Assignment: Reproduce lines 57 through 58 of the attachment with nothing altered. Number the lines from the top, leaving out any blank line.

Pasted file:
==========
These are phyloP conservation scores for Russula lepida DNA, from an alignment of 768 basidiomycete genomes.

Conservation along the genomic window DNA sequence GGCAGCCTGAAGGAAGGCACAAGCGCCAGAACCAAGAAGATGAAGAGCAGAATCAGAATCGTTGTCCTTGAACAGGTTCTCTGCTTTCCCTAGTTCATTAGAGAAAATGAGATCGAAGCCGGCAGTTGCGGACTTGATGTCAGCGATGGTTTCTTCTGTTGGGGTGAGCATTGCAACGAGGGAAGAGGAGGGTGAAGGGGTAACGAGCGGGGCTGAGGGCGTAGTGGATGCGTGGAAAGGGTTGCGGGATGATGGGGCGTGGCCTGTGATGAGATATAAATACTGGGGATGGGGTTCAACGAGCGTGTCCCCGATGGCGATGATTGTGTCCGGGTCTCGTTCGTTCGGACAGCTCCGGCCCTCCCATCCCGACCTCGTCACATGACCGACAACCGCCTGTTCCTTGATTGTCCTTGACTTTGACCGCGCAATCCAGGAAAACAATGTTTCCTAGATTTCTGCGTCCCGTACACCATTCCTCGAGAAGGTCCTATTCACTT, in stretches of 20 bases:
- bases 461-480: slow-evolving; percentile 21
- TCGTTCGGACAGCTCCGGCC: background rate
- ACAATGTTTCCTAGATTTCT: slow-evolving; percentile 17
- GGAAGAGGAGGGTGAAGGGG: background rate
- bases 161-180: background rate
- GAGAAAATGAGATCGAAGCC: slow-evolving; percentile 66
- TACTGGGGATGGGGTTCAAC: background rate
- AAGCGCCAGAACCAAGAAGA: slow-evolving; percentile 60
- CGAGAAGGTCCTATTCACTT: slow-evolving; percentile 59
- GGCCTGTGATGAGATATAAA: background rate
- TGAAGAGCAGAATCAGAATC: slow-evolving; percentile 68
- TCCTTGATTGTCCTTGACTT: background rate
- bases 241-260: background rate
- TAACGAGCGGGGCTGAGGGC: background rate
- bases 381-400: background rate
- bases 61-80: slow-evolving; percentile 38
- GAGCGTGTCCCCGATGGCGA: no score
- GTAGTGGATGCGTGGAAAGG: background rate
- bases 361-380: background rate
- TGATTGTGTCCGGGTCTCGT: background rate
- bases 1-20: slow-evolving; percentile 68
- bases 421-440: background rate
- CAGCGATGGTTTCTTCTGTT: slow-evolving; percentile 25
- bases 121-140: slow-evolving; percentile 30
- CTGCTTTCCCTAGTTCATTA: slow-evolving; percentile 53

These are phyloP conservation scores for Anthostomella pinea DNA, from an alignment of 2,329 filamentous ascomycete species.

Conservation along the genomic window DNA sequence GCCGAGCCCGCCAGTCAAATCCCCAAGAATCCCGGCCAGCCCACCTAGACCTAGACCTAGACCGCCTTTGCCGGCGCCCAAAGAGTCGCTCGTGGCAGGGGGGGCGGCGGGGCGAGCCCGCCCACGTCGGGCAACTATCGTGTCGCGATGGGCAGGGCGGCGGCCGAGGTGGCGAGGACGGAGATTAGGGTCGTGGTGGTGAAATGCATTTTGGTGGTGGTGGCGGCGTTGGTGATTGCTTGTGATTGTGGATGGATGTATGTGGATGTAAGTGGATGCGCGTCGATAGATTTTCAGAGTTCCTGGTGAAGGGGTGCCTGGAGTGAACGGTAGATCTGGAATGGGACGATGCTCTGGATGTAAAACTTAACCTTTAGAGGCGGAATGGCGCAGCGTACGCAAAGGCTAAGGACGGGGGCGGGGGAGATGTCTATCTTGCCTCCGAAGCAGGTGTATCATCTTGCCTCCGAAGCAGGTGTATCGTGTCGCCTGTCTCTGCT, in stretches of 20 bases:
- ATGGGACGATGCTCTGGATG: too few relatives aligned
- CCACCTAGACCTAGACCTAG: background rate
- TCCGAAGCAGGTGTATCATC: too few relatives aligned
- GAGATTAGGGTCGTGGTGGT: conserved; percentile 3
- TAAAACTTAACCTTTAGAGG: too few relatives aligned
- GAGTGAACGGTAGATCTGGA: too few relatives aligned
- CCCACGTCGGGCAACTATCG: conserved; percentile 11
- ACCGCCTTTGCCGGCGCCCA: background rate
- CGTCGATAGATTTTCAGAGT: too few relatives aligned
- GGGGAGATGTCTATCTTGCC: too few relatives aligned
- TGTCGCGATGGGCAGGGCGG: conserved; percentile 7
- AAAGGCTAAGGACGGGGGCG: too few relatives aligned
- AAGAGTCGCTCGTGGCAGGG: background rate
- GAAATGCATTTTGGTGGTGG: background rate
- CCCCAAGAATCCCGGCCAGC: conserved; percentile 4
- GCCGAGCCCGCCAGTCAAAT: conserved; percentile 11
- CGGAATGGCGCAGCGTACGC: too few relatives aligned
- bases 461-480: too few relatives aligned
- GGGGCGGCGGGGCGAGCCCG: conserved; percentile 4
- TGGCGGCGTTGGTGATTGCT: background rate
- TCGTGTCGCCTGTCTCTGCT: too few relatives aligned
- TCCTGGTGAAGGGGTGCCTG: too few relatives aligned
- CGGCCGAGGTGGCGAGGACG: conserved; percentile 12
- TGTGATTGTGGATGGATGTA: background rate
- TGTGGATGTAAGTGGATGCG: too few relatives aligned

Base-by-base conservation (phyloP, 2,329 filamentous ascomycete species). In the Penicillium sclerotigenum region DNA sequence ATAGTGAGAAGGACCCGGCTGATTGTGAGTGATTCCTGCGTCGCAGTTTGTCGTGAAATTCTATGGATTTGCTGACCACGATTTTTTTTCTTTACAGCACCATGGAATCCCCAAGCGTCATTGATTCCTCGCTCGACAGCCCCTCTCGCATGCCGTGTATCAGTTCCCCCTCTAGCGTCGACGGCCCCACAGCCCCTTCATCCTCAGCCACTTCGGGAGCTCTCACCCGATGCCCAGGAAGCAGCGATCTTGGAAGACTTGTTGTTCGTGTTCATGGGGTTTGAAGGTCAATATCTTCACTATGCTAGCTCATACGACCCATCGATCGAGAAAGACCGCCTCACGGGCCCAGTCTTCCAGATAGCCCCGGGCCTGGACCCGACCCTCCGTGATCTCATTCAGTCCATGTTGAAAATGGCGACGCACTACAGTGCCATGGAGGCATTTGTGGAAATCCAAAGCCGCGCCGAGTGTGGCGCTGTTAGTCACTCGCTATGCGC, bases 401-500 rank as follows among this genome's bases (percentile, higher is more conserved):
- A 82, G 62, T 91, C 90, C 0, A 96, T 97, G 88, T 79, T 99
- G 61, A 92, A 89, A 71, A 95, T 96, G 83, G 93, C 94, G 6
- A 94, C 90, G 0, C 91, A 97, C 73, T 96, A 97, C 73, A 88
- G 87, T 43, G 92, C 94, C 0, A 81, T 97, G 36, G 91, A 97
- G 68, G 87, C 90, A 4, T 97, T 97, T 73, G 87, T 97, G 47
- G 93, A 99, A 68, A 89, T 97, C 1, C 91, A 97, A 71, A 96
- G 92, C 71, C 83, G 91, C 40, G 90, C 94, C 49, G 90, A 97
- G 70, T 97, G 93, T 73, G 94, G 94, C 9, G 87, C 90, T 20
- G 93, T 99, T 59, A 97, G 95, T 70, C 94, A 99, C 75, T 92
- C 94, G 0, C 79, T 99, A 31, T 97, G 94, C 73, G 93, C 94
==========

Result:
- G 61, A 92, A 89, A 71, A 95, T 96, G 83, G 93, C 94, G 6
- A 94, C 90, G 0, C 91, A 97, C 73, T 96, A 97, C 73, A 88